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Using the Raspberry Pi as a base station for flying

In order to make it easy for users that have a Raspberry Pi to test out our headless client we prepared an SD-card image that is ready to use out of the box.

The full SD-card image, and instructions on how to install it are located here.

Instead of the official Python headless client, there is also a working Ruby version of the headless client, developed by a user. This version, called Crubyflie, can be installed on top of the SD-card image described above or on a standalone version of Linux/Debian/Raspbian. It allows you to adjust control variables (like X-mode or max thrust) by changing the values in a configuration file. For more information visit the Crubyflie installation page.

Manual Installation

As an alternative to a full SD-card image, you can manually install the headless Python client as a program on your Pi. You should setup the CF Headless client (see below) instead of the regular PC client on your Pi, since the UI seems to a bit too heavyweight for the Pi (controlling got very laggy during tests).

For the following installation instructions it is assumed that you are running the popular Raspbian distrubution on your Pi.

Setup the Crazyradio dongle

In order for the client to be able to access the dongle, you'll have to setup these udev rules.

Install the headless client

Execute the following commands as your user of choice (for example the default user pi):

sudo apt-get install mercurial python2.7 python-usb python-pygame python-qt4
hg clone
cd crazyflie-pc-client
hg up dev-headless

This installs the necessary dependencies for running the client, checks out the current development version from BitBucket and then switches to the branch containing the headless client.

If you are using an XBox Controller w/ Wireless Gaming Receiver, you might need to also install the userspace driver:

sudo apt-get install xboxdrv

and start it: sudo xboxdrv


All modern Linux distribution now have a kernel driver for the x-box gamepad. Thus it is unlikely the xboxdrv user-space driver is needed.

Plugin your Crazyradio and your controller, power up the Crazyflie and start the client (via SSH and Ethernet or by using an USB hub to connect Crazyradio, controller and keyboard)1):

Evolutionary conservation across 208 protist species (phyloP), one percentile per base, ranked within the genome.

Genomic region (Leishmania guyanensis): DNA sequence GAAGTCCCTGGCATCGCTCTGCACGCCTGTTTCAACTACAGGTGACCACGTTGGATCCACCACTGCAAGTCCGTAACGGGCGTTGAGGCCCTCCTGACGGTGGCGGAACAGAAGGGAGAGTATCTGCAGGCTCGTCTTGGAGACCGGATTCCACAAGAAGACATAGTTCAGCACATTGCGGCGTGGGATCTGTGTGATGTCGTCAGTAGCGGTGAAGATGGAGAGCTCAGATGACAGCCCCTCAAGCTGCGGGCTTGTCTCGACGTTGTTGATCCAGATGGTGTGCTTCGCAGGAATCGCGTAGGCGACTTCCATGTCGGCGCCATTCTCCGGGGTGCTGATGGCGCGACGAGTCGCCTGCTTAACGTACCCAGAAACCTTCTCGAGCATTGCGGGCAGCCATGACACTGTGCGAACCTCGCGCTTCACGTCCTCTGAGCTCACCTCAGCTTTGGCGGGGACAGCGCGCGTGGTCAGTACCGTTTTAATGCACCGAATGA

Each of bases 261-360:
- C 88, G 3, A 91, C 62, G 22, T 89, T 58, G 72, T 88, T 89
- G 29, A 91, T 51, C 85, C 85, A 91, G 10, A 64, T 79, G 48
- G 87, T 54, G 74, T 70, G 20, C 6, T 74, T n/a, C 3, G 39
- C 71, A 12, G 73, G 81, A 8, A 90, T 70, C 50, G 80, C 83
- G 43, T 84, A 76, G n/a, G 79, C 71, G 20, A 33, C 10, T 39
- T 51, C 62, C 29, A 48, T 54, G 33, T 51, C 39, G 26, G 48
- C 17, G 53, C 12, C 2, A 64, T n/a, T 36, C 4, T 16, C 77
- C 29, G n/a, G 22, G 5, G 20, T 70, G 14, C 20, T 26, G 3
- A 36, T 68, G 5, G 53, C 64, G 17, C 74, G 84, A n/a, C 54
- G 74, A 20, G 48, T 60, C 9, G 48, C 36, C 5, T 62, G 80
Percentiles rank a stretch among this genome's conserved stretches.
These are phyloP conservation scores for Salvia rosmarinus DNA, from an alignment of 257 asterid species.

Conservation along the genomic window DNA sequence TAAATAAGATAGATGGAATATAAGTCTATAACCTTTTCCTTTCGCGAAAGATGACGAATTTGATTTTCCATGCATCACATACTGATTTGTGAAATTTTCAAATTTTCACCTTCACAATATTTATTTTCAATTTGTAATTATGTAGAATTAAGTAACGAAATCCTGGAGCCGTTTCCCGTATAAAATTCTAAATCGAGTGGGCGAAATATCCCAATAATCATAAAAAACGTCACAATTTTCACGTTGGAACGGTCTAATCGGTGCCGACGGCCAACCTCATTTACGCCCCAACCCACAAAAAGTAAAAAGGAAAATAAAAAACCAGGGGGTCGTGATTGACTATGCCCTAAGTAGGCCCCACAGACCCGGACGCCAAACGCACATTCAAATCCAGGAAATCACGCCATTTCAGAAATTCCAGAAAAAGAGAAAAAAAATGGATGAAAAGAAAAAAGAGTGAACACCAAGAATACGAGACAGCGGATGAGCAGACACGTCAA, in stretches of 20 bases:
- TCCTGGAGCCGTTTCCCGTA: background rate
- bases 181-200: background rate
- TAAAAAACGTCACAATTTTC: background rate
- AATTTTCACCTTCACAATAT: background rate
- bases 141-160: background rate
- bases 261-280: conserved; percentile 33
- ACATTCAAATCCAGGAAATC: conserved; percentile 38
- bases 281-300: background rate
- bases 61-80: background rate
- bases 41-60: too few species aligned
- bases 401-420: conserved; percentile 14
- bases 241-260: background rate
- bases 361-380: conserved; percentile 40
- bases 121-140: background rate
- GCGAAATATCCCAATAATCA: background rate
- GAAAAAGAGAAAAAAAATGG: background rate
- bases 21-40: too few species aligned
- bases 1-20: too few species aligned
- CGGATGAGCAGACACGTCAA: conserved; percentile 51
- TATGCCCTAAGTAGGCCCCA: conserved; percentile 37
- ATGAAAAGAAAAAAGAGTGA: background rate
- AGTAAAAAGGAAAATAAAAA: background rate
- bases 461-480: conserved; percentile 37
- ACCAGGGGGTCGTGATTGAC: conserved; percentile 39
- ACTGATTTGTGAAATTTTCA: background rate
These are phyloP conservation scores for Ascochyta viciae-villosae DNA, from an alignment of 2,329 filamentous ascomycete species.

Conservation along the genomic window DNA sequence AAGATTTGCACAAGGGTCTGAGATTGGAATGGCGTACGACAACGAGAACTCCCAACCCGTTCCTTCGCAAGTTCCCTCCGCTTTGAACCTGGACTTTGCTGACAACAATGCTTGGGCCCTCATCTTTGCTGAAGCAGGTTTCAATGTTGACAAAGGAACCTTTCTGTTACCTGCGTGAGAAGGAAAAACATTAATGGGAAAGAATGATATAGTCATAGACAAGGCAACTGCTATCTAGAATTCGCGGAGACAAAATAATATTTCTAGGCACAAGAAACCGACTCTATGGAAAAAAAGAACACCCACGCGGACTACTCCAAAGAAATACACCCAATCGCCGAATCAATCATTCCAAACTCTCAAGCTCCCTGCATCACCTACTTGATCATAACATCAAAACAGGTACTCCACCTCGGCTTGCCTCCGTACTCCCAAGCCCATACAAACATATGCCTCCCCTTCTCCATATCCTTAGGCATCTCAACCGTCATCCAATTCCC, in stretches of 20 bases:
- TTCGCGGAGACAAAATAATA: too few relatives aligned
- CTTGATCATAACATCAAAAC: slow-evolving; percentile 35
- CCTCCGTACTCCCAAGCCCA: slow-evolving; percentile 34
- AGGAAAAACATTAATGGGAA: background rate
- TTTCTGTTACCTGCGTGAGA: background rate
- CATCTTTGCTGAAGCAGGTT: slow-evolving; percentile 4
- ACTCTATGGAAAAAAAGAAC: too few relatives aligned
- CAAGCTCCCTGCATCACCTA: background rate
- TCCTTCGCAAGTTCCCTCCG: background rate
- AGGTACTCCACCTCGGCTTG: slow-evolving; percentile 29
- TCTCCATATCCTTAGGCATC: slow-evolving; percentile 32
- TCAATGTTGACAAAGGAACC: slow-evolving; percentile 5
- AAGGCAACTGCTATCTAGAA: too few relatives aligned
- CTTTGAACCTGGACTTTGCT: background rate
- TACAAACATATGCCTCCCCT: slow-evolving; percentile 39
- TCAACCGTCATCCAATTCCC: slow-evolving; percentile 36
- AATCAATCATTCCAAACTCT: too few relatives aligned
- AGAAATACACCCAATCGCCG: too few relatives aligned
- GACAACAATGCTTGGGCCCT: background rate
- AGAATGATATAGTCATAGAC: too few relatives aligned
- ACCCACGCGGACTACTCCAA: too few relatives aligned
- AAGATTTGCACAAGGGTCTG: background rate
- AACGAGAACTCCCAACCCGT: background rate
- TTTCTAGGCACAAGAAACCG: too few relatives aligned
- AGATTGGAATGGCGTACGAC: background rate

python ~/crazyflie-pc-client/bin/cfheadless -u radio://0/10/250K -i <your input config (without the .json suffix)>

The client should start up, hopefully find your Crazyradio dongle, your Crazyflie and your controller and start accepting commands:

pi@raspberrypi ~ $ ~/crazyflie-pc-client/bin/cfheadless -u radio://0/10/250K -i <your input config>
Info: Using config path:  /home/pi/crazyflie-pc-client/lib/../conf
Info: sys.path= ['/home/pi/crazyflie-pc-client/lib', '/home/pi/crazyflie-pc-client/lib/../conf', '/home/pi/crazyflie-pc-client/bin', '/usr/lib/python2.7', '/usr/lib/python2.7/plat-linux2', '/usr/lib/python2.7/lib-tk', '/usr/lib/python2.7/lib-old', '/usr/lib/python2.7/lib-dynload', '/usr/local/lib/python2.7/dist-packages', '/usr/lib/python2.7/dist-packages', '/usr/lib/python2.7/dist-packages/gtk-2.0', '/usr/lib/pymodules/python2.7']
Disabling standard output for libraries!
INFO:cfclient.utils.config:Dist config read from /home/pi/crazyflie-pc-client/lib/cfclient/configs/config.json
INFO:cfclient.utils.input:Parsing [PS3_Mode_1.json]
INFO:cfclient.utils.input:Parsing [xbox360_mode1.json]
INFO:cfclient.utils.input:Parsing [PS3_Mode_2.json]
INFO:cfclient.utils.input:Parsing [Generic_OS_X.json]
INFO:cfclient.utils.input:Parsing [<your input config>.json]
DEBUG:cflib.crazyflie:Adding callback on port [5] to [<bound method Log._new_packet_cb of <cflib.crazyflie.log.Log instance at 0x82ff08>>]
DEBUG:cflib.crazyflie:Adding callback on port [0] to [<bound method Console.incoming of <cflib.crazyflie.console.Console instance at 0x90f0f8>>]
DEBUG:cflib.crazyflie:Adding callback on port [2] to [<bound method _ParamUpdater._new_packet_cb of <_ParamUpdater(Thread-2, initial daemon)>>]
INFO:cflib.crazyflie:Callback->Connection initialized[radio://0/10/250K]
INFO:cflib.crazyflie:We are connected[radio://0/10/250K], request connection setup
DEBUG:cflib.crazyflie.toc:[5]: Start fetching...
DEBUG:cflib.crazyflie:Adding callback on port [5] to [<bound method TocFetcher._new_packet_cb of <cflib.crazyflie.toc.TocFetcher instance at 0x90fad0>>]
DEBUG:cflib.crazyflie:ExpectAnswer: Will expect answer on port [5]
Found [Xbox Gamepad (userspace driver)]
Will use [Xbox Gamepad (userspace driver)] for input
DEBUG:cflib.crazyflie:ExpectAnswer: No answer on [5], do retry
DEBUG:cflib.crazyflie:ExpectAnswer: Will expect answer on port [5]
WARNING:cflib.crazyflie:ExpectAnswer: ERROR! Older timer whas running while scheduling new one on [5]
DEBUG:cflib.crazyflie:ExpectAnswer: No answer on [5], do retry
DEBUG:cflib.crazyflie:ExpectAnswer: Will expect answer on port [5]
WARNING:cflib.crazyflie:ExpectAnswer: ERROR! Older timer whas running while scheduling new one on [5]
DEBUG:cflib.crazyflie:ExpectAnswer: No answer on [5], do retry
DEBUG:cflib.crazyflie:ExpectAnswer: Will expect answer on port [5]
WARNING:cflib.crazyflie:ExpectAnswer: ERROR! Older timer whas running while scheduling new one on [5]
INFO:cflib.crazyflie:Callback->Connected to [radio://0/10/250K]
ERROR:cflib.crazyflie.toc:Got packet that was not on TOC channel, TOC fetch will probably not succeed
DEBUG:cflib.crazyflie:ExpectAnswer: Got answer back on port [5], cancelling timer
DEBUG:cflib.crazyflie.toc:[5]: Got TOC CRC, 9 items and crc=0x892049D2
INFO:cflib.crazyflie.toc:TOC for port [5] found in cache
DEBUG:cflib.crazyflie:Removing callback on port [5] to [<bound method TocFetcher._new_packet_cb of <cflib.crazyflie.toc.TocFetcher instance at 0x90fad0>>]